The anthropology of garbage

September 9, 2010

The Believer has a great interview with New York University anthropologist Robin Nagle, who is also the official anthropologist-in-residence at New York City’s Department of Sanitation. She has worked in the field, picking up trash on a route in the Bronx, as described in this Slate series.

Here are some choice bits from the interview:

THE BELIEVER: You’ve said that “garbage is very scary to us culturally, and it is also… one of the single most fascinating things you could ever study.” And, at least back when you started, garbage was a “cognitive problem” that you didn’t fully understand.

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[ROBIN NAGLE:] Every single thing you see is future trash. Everything. So we are surrounded by ephemera, but we can’t acknowledge that, because it’s kind of scary, because I think ultimately it points to our own temporariness, to thoughts that we’re all going to die.

BLVR: And the fear, the way you’ve described garbage as being scary, it’s an avoidance of addressing mortality and ephemerality and things like that?

RN: It’s an avoidance of addressing mortality, ephemerality, the deeper cost of the way we live. We generate as much trash as we do in part because we move at a speed that requires it. I don’t have time to take care of the stuff that surrounds me every day that is disposable, like coffee cups and diapers and tea bags and things that if I slowed down and paid attention to and shepherded, husbanded, nurtured, would last a lot longer. I wouldn’t have to replace them as often as I do. But who has time for that? We keep it cognitively and physically on the edges as much as we possibly can, and when we look at it head-on, it betrays the illusion that everything is clean and fine and humming along without any kind of hidden cost. And that’s just not true.

BLVR: You’ve written that a sanitation department that does its job well will make itself invisible, and, more generally but along the same lines, there is a sense in which garbage is the negation of culture. And William Rathje, whom you mentioned just before, has noted that humans are the only animal species not drawn in by garbage’s smells and colors. And yet, sanitation is such a gigantic component of city budgets and urban life, and, in New York at least, has created a landfill that can be seen from the earth’s orbit. That suggests that this blind spot is doing a lot of ideological work.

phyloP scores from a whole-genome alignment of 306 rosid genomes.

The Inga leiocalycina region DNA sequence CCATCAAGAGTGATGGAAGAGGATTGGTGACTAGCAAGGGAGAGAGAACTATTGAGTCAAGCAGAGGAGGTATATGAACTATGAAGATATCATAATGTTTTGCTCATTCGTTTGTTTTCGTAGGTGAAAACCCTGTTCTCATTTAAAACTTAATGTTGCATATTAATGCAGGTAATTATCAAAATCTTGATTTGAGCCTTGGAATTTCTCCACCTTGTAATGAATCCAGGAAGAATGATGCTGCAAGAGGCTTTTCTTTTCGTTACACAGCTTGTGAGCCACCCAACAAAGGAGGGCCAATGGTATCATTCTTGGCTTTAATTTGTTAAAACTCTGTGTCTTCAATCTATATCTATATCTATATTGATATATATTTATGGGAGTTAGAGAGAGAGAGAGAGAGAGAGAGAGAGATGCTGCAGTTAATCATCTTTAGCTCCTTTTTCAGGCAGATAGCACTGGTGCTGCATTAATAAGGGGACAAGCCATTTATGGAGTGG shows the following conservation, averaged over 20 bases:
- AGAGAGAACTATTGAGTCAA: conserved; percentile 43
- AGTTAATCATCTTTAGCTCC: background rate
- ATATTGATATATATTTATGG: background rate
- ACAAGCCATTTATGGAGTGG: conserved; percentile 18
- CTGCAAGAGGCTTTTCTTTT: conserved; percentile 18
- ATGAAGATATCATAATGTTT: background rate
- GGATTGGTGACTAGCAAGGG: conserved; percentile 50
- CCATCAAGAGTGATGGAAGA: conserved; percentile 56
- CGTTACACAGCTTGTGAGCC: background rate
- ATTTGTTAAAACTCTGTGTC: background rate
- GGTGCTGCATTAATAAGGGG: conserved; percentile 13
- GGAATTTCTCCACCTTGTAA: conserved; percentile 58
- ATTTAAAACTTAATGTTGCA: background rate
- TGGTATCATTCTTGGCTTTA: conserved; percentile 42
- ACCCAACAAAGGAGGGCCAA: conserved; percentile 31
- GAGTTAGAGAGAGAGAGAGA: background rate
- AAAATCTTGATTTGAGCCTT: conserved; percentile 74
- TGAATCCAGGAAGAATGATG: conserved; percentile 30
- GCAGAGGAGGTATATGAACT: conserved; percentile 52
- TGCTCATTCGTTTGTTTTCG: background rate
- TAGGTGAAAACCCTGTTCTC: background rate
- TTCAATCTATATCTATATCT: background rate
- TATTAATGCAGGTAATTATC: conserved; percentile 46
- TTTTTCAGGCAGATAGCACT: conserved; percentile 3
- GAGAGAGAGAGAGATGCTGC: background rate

RN: Yes. There’s a Buddhist saying about housework, that it’s invisible labor because you see it only when it’s not done. That’s sanitation’s mission writ large, and in fact a hundred years ago it was understood to be municipal housekeeping.

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[RN:] One of the categories of garbage has its own word in New York City, but it’s a category found everywhere that there is trash. There are things people will put out for discard: they’re done with it, they don’t want to see it again. Somebody else looks at that same object and says, “Whoa, wait a minute. That’s pretty nice. I want to keep that.” Those two chairs you’re sitting in were on the curb to be thrown out. They’re pretty nice chairs. I’m happy to have them. In New York, that’s called mongo. It’s a noun and a verb: those are mongo. People who take things from the trash to keep are mongoing.

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[RN:] People assume [sanitation workers] have low IQs; people assume they’re fake mafiosi, wannabe gangsters; people assume they’re disrespectable. Unlike, say, a cop or a firefighter. And I do believe very strongly it’s the most important uniformed force on the street, because New York City couldn’t be what we are if sanitation wasn’t out there every day doing the job pretty well.

And the health problems that sanitation’s solved by being out there are very, very real, and we get to forget about them. We don’t live with dysentery and yellow fever and scarlet fever and smallpox and cholera, those horrific diseases that came through in waves. People were out of their minds with terror when these things came through. And one of the ways that the problem was solved—there were several—but one of the most important was to clean the streets. Instances of communicable and preventable diseases dropped precipitously once the streets were cleaned. Childhood diseases that didn’t need to kill children, but did. New York had the highest infant mortality rates in the world for a long time in the middle of the nineteenth century. Those rates dropped. Life expectancy rose. When we cleaned the streets! It seems so simple, but it was never well done until the 1890s, when there was this very dramatic transformation.

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